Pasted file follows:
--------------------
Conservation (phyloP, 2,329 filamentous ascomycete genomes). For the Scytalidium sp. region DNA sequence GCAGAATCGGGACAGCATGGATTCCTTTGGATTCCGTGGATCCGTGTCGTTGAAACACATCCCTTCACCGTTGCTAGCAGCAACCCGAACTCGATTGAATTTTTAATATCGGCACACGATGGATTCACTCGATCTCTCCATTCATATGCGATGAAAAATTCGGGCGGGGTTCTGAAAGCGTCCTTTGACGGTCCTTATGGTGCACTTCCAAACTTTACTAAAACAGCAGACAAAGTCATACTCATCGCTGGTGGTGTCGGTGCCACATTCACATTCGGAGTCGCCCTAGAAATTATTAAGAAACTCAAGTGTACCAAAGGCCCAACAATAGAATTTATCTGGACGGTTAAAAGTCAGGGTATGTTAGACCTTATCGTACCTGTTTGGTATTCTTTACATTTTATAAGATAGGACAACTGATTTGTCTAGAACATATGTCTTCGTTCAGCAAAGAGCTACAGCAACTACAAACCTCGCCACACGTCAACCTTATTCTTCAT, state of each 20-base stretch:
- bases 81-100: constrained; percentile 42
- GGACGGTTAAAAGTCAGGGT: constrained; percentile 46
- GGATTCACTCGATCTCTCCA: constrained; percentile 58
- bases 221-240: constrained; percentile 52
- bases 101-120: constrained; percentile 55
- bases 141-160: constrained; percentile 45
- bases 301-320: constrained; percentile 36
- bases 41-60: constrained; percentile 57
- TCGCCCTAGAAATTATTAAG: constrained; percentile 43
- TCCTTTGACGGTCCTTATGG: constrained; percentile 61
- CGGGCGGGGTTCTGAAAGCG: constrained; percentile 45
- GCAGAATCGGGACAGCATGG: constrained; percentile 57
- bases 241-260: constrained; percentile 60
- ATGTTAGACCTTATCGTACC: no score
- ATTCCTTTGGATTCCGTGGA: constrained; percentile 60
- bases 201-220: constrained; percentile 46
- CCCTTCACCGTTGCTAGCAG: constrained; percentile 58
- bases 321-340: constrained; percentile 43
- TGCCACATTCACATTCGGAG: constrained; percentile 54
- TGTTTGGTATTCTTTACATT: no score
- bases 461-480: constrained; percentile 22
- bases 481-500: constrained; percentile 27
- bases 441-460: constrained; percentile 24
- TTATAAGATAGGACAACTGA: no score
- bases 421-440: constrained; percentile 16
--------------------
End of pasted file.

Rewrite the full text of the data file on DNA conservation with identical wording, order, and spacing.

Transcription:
Conservation (phyloP, 2,329 filamentous ascomycete genomes). For the Scytalidium sp. region DNA sequence GCAGAATCGGGACAGCATGGATTCCTTTGGATTCCGTGGATCCGTGTCGTTGAAACACATCCCTTCACCGTTGCTAGCAGCAACCCGAACTCGATTGAATTTTTAATATCGGCACACGATGGATTCACTCGATCTCTCCATTCATATGCGATGAAAAATTCGGGCGGGGTTCTGAAAGCGTCCTTTGACGGTCCTTATGGTGCACTTCCAAACTTTACTAAAACAGCAGACAAAGTCATACTCATCGCTGGTGGTGTCGGTGCCACATTCACATTCGGAGTCGCCCTAGAAATTATTAAGAAACTCAAGTGTACCAAAGGCCCAACAATAGAATTTATCTGGACGGTTAAAAGTCAGGGTATGTTAGACCTTATCGTACCTGTTTGGTATTCTTTACATTTTATAAGATAGGACAACTGATTTGTCTAGAACATATGTCTTCGTTCAGCAAAGAGCTACAGCAACTACAAACCTCGCCACACGTCAACCTTATTCTTCAT, state of each 20-base stretch:
- bases 81-100: constrained; percentile 42
- GGACGGTTAAAAGTCAGGGT: constrained; percentile 46
- GGATTCACTCGATCTCTCCA: constrained; percentile 58
- bases 221-240: constrained; percentile 52
- bases 101-120: constrained; percentile 55
- bases 141-160: constrained; percentile 45
- bases 301-320: constrained; percentile 36
- bases 41-60: constrained; percentile 57
- TCGCCCTAGAAATTATTAAG: constrained; percentile 43
- TCCTTTGACGGTCCTTATGG: constrained; percentile 61
- CGGGCGGGGTTCTGAAAGCG: constrained; percentile 45
- GCAGAATCGGGACAGCATGG: constrained; percentile 57
- bases 241-260: constrained; percentile 60
- ATGTTAGACCTTATCGTACC: no score
- ATTCCTTTGGATTCCGTGGA: constrained; percentile 60
- bases 201-220: constrained; percentile 46
- CCCTTCACCGTTGCTAGCAG: constrained; percentile 58
- bases 321-340: constrained; percentile 43
- TGCCACATTCACATTCGGAG: constrained; percentile 54
- TGTTTGGTATTCTTTACATT: no score
- bases 461-480: constrained; percentile 22
- bases 481-500: constrained; percentile 27
- bases 441-460: constrained; percentile 24
- TTATAAGATAGGACAACTGA: no score
- bases 421-440: constrained; percentile 16